Theme: Epidemiology & Public Health Research Year: 2015
Background: People who inject drugs (PWID) are at risk of hepatitis B virus (HBV) infection through unsafe injecting practices and unprotected sexual activity. Despite availability of an effective vaccine, in a Melbourne-based cohort of PWID, about 20% were identified as susceptible to HBV. We aimed to improve HBV vaccination uptake and immunity by offering opportunistic vaccination to this cohort.
Methods: HBV serologically naïve PWID in the Melbourne-based SuperMIX cohort were eligible for HBV vaccination. Participants were randomised to receive either a standard vaccination course (three doses at 0, 1 and 6 months) or an opportunistically-delivered course (three doses at least 7 days apart with one dose 12-months later. A nurse immuniser delivered vaccination in the field using assertive outreach to maximise completion. Vaccine completion and immunity (measured by HBV surface antibody titre >10 U/l) after vaccination were the primary outcomes.
Results: Fifty PWID were recruited and thirty-eight participants (76%) completed three vaccination doses: two participants withdrew from the standard arm and ten were lost to follow up (four, standard arm; six, opportunistic arm). Three-dose vaccination completion was the same using the standard versus opportunistic schedule: 19/25 (76%) versus 19/25 (76%). However, in the opportunistic arm vaccination uptake at 12-months was lower (12/25, 48%; p=0.041). In intention-to-treat-analysis, protective immunity was detected among 9/25 (36%) of those who received the standard schedule compared with 13/25 (52%) who received opportunistic vaccination (p=0.254). In per-protocol analysis, after three vaccine doses protective immunity was lower among those who received the standard schedule (9/19, 47%) compared with those who received opportunistic vaccination (13/16, 82%) (p=0.039).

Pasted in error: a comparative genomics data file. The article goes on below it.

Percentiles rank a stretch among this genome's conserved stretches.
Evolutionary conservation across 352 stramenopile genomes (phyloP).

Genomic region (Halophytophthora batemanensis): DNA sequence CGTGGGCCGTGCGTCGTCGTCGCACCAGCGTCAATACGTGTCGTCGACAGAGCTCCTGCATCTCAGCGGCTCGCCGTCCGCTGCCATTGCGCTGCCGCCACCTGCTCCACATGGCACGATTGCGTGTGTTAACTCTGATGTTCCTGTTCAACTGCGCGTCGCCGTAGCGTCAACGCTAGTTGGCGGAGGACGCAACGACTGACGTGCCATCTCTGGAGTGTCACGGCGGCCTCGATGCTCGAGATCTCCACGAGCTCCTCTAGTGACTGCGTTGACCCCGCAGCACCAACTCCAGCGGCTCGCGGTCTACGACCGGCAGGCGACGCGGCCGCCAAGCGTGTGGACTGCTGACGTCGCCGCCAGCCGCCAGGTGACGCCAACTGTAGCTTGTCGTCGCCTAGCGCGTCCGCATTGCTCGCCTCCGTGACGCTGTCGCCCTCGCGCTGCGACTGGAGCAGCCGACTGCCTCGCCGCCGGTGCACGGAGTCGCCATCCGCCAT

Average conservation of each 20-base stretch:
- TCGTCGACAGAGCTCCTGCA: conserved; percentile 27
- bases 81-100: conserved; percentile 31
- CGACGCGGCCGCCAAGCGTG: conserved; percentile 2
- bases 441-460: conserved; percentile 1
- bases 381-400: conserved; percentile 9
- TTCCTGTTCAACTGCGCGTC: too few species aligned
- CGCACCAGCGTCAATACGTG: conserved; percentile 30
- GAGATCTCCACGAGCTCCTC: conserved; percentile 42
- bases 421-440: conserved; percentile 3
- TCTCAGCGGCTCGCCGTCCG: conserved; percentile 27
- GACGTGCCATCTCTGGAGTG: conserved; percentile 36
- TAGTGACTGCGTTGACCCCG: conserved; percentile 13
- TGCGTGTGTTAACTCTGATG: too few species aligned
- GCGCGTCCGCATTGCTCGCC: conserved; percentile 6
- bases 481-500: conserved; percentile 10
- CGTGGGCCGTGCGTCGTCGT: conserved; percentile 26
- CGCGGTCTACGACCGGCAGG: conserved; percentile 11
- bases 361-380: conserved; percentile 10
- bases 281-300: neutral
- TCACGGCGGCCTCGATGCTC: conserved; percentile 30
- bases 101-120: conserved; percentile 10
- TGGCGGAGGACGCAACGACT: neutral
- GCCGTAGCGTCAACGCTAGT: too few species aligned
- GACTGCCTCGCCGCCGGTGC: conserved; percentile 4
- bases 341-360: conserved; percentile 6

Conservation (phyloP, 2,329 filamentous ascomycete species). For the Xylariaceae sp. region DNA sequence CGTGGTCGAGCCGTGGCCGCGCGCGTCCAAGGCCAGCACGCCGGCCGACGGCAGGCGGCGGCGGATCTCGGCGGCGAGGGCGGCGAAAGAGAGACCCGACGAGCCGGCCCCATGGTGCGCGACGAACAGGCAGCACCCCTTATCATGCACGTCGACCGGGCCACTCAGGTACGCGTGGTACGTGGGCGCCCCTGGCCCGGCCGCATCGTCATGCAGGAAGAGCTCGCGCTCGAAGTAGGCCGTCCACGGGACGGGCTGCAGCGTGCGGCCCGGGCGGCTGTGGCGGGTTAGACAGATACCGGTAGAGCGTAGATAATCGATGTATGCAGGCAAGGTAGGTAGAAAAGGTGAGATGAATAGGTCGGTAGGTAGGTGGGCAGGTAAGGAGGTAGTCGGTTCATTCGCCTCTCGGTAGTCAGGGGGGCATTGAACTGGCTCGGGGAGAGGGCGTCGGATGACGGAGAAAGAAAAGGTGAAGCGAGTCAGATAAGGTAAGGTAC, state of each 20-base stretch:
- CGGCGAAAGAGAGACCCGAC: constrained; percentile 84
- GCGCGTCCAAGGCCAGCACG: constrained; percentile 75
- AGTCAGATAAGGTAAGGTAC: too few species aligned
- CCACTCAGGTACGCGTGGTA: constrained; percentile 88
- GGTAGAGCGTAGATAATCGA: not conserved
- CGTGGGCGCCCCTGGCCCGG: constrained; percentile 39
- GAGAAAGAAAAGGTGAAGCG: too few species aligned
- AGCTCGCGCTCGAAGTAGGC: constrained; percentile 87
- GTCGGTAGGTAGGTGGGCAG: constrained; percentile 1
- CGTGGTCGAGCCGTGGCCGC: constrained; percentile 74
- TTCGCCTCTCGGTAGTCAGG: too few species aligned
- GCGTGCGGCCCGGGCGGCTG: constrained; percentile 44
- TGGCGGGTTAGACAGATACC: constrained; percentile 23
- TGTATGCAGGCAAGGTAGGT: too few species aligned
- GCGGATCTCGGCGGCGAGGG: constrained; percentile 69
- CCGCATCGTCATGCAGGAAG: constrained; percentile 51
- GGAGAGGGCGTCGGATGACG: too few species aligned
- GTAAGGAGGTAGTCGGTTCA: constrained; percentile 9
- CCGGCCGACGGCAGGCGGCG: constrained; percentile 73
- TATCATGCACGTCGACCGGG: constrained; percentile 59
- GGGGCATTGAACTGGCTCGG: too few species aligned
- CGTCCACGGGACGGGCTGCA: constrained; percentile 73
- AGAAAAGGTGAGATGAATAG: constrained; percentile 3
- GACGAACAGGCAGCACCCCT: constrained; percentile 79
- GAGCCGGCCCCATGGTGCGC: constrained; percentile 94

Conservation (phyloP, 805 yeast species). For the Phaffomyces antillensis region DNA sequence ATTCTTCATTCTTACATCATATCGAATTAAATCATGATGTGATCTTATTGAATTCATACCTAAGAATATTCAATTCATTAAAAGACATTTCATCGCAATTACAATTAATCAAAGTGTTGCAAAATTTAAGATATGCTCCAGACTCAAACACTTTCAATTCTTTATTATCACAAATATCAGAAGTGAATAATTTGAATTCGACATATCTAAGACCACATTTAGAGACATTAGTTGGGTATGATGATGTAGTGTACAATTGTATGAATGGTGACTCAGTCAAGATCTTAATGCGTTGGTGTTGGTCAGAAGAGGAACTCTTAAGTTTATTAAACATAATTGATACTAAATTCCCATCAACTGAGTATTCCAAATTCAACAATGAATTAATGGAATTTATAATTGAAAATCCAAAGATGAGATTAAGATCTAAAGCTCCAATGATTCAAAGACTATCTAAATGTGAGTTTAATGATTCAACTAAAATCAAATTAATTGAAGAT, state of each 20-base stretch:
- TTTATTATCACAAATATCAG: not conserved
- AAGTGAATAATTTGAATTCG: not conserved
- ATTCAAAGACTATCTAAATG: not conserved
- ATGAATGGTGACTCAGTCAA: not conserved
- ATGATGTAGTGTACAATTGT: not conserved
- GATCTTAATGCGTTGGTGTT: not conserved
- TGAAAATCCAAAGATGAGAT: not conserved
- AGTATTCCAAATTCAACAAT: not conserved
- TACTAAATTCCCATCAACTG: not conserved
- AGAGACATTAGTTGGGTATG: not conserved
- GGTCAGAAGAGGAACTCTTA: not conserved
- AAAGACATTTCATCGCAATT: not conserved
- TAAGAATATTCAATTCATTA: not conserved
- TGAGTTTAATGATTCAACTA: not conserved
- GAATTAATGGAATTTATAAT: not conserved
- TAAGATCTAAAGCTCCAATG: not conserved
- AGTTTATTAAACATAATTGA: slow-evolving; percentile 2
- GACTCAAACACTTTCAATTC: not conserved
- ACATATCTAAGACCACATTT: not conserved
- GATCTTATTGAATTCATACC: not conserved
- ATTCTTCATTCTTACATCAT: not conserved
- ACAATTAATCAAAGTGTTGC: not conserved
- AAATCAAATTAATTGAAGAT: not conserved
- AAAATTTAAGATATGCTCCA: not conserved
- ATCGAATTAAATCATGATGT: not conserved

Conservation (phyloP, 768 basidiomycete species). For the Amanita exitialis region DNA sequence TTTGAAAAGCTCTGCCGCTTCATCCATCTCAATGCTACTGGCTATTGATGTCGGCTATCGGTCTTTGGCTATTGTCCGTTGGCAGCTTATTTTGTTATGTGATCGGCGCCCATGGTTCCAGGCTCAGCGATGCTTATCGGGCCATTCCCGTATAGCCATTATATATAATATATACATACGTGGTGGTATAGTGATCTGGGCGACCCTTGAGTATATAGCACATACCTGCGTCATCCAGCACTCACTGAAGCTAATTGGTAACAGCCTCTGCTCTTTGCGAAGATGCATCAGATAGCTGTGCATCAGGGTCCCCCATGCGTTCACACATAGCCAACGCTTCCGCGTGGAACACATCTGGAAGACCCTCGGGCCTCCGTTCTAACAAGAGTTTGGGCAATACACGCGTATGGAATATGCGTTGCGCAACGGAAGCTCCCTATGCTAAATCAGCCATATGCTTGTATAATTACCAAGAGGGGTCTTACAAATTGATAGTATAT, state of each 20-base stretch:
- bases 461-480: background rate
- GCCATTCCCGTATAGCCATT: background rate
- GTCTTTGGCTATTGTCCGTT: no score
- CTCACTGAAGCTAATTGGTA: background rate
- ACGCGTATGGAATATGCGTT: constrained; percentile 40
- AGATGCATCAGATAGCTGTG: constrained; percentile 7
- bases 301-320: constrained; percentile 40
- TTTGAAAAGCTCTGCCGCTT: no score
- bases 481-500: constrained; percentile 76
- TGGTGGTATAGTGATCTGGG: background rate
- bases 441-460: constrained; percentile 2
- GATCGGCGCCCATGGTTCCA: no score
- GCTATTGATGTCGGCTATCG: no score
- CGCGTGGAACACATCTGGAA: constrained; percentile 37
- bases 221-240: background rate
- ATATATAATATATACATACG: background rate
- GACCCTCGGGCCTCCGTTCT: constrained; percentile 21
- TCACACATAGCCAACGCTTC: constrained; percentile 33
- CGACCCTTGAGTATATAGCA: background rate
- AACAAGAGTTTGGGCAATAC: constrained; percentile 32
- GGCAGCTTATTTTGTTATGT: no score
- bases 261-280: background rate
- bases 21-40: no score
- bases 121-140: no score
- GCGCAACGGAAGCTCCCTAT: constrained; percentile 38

Conclusion: We found moderately-high uptake of HBV vaccination among our cohort of PWID using assertive field-based outreach. Findings suggest opportunistic three-dose vaccination is feasible and an effective alternative to standard vaccination schedules in hard to reach populations.Download abstract